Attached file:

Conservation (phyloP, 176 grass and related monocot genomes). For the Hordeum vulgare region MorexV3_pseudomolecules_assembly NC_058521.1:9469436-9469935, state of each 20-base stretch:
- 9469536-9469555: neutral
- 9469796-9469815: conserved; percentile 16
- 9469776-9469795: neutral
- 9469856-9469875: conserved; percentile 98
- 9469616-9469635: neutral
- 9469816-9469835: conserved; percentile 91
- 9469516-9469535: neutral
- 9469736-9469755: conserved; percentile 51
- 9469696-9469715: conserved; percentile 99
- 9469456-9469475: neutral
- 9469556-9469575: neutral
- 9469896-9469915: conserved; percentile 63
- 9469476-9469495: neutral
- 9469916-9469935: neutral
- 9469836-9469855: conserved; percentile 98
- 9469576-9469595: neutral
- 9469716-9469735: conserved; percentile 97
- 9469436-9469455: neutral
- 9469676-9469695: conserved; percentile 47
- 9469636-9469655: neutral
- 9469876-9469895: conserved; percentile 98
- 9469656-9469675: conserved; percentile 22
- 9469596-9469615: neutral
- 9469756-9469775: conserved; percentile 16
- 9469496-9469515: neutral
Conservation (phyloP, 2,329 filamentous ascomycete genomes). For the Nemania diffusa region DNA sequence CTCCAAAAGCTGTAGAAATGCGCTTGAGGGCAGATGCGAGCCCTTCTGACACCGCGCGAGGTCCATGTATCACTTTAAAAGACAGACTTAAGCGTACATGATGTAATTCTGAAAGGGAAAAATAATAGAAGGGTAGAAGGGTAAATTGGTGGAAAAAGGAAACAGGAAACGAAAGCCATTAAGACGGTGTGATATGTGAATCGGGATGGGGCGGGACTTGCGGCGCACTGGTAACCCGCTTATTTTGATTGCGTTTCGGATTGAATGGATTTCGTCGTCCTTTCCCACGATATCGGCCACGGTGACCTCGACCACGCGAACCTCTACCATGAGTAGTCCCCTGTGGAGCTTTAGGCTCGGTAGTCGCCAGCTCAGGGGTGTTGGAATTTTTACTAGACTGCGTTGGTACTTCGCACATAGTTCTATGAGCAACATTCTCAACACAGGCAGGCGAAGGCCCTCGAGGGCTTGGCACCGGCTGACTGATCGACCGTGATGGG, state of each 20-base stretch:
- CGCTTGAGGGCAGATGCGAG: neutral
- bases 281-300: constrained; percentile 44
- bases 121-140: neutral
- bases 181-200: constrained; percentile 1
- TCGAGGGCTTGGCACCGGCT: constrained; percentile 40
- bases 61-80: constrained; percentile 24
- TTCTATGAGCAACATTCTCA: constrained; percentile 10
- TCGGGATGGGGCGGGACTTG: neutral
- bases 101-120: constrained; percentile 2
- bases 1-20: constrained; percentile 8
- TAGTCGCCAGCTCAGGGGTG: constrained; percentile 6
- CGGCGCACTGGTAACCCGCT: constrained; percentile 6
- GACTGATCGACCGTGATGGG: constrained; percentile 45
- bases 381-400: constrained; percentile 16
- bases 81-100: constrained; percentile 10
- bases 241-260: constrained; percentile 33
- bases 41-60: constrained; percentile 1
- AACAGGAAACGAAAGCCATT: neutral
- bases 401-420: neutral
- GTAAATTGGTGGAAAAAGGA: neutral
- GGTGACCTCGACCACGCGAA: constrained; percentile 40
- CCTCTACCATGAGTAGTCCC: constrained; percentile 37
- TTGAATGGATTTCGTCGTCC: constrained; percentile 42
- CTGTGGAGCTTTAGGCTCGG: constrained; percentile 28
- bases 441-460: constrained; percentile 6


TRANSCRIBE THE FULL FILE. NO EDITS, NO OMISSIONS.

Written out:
Conservation (phyloP, 176 grass and related monocot genomes). For the Hordeum vulgare region MorexV3_pseudomolecules_assembly NC_058521.1:9469436-9469935, state of each 20-base stretch:
- 9469536-9469555: neutral
- 9469796-9469815: conserved; percentile 16
- 9469776-9469795: neutral
- 9469856-9469875: conserved; percentile 98
- 9469616-9469635: neutral
- 9469816-9469835: conserved; percentile 91
- 9469516-9469535: neutral
- 9469736-9469755: conserved; percentile 51
- 9469696-9469715: conserved; percentile 99
- 9469456-9469475: neutral
- 9469556-9469575: neutral
- 9469896-9469915: conserved; percentile 63
- 9469476-9469495: neutral
- 9469916-9469935: neutral
- 9469836-9469855: conserved; percentile 98
- 9469576-9469595: neutral
- 9469716-9469735: conserved; percentile 97
- 9469436-9469455: neutral
- 9469676-9469695: conserved; percentile 47
- 9469636-9469655: neutral
- 9469876-9469895: conserved; percentile 98
- 9469656-9469675: conserved; percentile 22
- 9469596-9469615: neutral
- 9469756-9469775: conserved; percentile 16
- 9469496-9469515: neutral
Conservation (phyloP, 2,329 filamentous ascomycete genomes). For the Nemania diffusa region DNA sequence CTCCAAAAGCTGTAGAAATGCGCTTGAGGGCAGATGCGAGCCCTTCTGACACCGCGCGAGGTCCATGTATCACTTTAAAAGACAGACTTAAGCGTACATGATGTAATTCTGAAAGGGAAAAATAATAGAAGGGTAGAAGGGTAAATTGGTGGAAAAAGGAAACAGGAAACGAAAGCCATTAAGACGGTGTGATATGTGAATCGGGATGGGGCGGGACTTGCGGCGCACTGGTAACCCGCTTATTTTGATTGCGTTTCGGATTGAATGGATTTCGTCGTCCTTTCCCACGATATCGGCCACGGTGACCTCGACCACGCGAACCTCTACCATGAGTAGTCCCCTGTGGAGCTTTAGGCTCGGTAGTCGCCAGCTCAGGGGTGTTGGAATTTTTACTAGACTGCGTTGGTACTTCGCACATAGTTCTATGAGCAACATTCTCAACACAGGCAGGCGAAGGCCCTCGAGGGCTTGGCACCGGCTGACTGATCGACCGTGATGGG, state of each 20-base stretch:
- CGCTTGAGGGCAGATGCGAG: neutral
- bases 281-300: constrained; percentile 44
- bases 121-140: neutral
- bases 181-200: constrained; percentile 1
- TCGAGGGCTTGGCACCGGCT: constrained; percentile 40
- bases 61-80: constrained; percentile 24
- TTCTATGAGCAACATTCTCA: constrained; percentile 10
- TCGGGATGGGGCGGGACTTG: neutral
- bases 101-120: constrained; percentile 2
- bases 1-20: constrained; percentile 8
- TAGTCGCCAGCTCAGGGGTG: constrained; percentile 6
- CGGCGCACTGGTAACCCGCT: constrained; percentile 6
- GACTGATCGACCGTGATGGG: constrained; percentile 45
- bases 381-400: constrained; percentile 16
- bases 81-100: constrained; percentile 10
- bases 241-260: constrained; percentile 33
- bases 41-60: constrained; percentile 1
- AACAGGAAACGAAAGCCATT: neutral
- bases 401-420: neutral
- GTAAATTGGTGGAAAAAGGA: neutral
- GGTGACCTCGACCACGCGAA: constrained; percentile 40
- CCTCTACCATGAGTAGTCCC: constrained; percentile 37
- TTGAATGGATTTCGTCGTCC: constrained; percentile 42
- CTGTGGAGCTTTAGGCTCGG: constrained; percentile 28
- bases 441-460: constrained; percentile 6